It almost goes without saying that the “Pacifier” video is largely based on “A Clockwork Orange”. Except, judging by the YouTube comments, some whippersnappers haven’t seen the film and angrily accuse Shihad of ripping of Rob Zombie’s “Never Gonna Stop” video.
But with the lineage settled, the next question is why is the “Pacifier” video so strongly based on “A Clockwork Orange”? I’d guess it was chosen to contrast the ‘ultra-violence’ of “A Clockwork Orange” with the peaceful wish of Shihad’s lyrics. Except being a music video, it can’t actually show any violence. It’s just implied with intense stares coming from droog Jon.
Back when this video was first released, I remember discussing it at the late great NZmusic.com. It bothered me that the video had borrowed so much from “A Clockwork Orange” but had done so little with it.
It made me think of Joseph Kahn’s brilliantly fun video for the Faith No More track “Last Cup of Sorrow”. That video is based on the Hitchcock film “Vertigo”. It starts off being a pretty faithful reproduction of the original, then it gets deliciously weird.
I mentioned this on the NZmusic.com forum and was surprised when Tom from Shihad (a forum regular) commented to say he kind of agreed. He’d not been convinced by the premise of the video, but the band being a democracy, he was happy to go along with it.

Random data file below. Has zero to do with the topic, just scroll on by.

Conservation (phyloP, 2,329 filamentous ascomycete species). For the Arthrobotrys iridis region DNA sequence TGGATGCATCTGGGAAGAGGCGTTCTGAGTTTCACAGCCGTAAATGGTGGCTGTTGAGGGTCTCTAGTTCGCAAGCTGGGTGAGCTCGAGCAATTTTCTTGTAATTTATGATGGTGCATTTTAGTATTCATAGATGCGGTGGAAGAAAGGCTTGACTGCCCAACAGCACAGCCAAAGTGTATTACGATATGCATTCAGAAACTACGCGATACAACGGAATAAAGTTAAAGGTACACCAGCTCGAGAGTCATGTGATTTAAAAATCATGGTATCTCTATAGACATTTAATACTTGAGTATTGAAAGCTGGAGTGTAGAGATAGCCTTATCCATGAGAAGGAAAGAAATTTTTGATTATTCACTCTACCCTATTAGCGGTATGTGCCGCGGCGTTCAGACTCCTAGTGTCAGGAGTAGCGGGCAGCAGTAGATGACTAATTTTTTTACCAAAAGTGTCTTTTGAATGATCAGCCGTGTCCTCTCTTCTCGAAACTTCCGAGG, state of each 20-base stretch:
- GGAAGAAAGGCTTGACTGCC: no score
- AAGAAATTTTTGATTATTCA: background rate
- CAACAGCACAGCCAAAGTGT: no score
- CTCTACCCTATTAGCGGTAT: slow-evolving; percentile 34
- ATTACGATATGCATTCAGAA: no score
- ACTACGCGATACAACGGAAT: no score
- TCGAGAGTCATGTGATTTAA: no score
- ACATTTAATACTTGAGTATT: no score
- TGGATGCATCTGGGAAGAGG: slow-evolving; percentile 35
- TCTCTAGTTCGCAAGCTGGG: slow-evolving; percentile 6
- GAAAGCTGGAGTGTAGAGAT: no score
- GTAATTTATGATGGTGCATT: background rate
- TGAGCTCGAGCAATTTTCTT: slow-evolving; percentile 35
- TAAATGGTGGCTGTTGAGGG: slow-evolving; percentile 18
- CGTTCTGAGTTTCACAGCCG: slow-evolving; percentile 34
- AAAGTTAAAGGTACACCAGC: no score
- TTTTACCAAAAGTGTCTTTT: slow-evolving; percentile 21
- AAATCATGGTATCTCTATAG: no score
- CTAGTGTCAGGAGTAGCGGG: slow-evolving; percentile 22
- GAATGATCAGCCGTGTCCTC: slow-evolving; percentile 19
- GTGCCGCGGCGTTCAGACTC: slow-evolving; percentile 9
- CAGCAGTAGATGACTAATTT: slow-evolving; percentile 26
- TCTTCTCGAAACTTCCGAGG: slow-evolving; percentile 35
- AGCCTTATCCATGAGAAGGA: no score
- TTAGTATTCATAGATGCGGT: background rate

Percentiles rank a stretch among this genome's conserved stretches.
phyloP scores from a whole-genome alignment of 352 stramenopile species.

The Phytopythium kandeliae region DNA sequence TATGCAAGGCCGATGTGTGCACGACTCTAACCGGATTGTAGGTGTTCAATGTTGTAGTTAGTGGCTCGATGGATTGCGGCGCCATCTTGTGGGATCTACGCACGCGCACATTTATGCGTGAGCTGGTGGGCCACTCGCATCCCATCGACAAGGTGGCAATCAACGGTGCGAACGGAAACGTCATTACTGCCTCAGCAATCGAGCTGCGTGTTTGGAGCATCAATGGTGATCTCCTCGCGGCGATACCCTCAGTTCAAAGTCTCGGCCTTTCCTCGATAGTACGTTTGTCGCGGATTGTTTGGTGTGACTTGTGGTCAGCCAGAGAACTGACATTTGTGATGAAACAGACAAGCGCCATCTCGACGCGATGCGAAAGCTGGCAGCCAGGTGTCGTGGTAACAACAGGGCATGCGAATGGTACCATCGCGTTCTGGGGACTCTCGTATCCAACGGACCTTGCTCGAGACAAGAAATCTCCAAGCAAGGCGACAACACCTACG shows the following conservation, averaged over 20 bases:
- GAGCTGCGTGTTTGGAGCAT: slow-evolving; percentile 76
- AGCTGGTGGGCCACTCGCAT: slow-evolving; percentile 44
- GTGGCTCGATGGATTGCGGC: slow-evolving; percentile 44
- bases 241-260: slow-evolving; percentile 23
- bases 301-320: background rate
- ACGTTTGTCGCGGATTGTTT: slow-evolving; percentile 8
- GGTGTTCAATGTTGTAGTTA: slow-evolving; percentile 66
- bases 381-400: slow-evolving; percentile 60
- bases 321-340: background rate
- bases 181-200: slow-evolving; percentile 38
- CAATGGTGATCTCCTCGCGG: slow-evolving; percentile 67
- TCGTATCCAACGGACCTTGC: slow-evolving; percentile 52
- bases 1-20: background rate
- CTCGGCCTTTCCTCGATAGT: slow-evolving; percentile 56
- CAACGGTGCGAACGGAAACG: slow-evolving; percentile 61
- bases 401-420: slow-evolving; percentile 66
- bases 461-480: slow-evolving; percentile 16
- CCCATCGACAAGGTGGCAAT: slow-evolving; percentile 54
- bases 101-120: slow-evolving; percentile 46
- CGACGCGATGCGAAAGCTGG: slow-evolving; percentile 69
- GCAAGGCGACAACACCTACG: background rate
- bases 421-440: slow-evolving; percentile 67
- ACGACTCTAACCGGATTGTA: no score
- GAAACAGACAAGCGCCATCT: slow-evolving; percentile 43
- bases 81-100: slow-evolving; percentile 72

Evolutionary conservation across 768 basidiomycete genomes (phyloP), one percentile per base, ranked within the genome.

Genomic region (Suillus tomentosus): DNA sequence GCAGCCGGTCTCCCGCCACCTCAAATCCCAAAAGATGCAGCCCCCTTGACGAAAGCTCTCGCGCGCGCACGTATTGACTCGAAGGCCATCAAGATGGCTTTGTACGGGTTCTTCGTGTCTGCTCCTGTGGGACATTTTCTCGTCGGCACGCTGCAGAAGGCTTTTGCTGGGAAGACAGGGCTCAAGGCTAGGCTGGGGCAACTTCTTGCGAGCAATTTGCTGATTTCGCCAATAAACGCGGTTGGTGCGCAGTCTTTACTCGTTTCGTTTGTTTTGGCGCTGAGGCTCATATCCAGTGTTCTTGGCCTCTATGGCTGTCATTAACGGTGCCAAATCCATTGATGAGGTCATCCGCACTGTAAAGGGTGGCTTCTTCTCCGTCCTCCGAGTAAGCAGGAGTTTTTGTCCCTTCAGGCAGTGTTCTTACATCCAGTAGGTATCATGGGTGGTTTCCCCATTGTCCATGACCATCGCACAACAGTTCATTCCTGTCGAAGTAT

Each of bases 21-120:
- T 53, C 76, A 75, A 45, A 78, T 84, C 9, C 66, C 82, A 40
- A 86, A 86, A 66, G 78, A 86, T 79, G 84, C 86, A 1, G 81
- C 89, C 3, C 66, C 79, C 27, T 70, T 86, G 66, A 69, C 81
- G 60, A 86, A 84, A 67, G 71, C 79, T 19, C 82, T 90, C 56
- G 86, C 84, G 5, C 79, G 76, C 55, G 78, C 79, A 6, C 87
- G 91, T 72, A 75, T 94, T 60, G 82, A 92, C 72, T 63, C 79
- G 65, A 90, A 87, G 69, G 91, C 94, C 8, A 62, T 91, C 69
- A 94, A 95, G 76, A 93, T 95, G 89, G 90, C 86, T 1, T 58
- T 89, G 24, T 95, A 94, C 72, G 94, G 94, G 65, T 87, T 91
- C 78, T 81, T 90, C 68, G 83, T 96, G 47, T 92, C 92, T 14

And more than a decade later, I still have the same issue with the video. The concept of “Pacifier” seems little more than, “Hey, we should do it like A Clockwork Orange!” Even Rob Zombie added his own bits.
When the song concludes with a euphoric “Come on, let’s take a look outside”, it seems a missed opportunity to use some lovely New Zealand outdoorsness, the sort that features in Shihad’s video for “A Day Away”. I want to feel the stress and tension of the lyrics, then have a wave of soothing love and calmness wash over. I don’t want to see giant codpieces.
But there’s one difference between my old thoughts on NZmusic.com and now: the name change. A couple of years later, Shihad felt compelled to change their name and settled on Pacifier. That brings a certain melancholic feeling to the scenes at the milk bar with “Shihad Pacifier” emblazoned on the walls, like the rebranding was kicking off before anyone knew it was going to happen.
Best bit: the droogs hooning around a Shell petrol station.
Director: Jolyon Watkins
Ngā Taonga Sound & Vision
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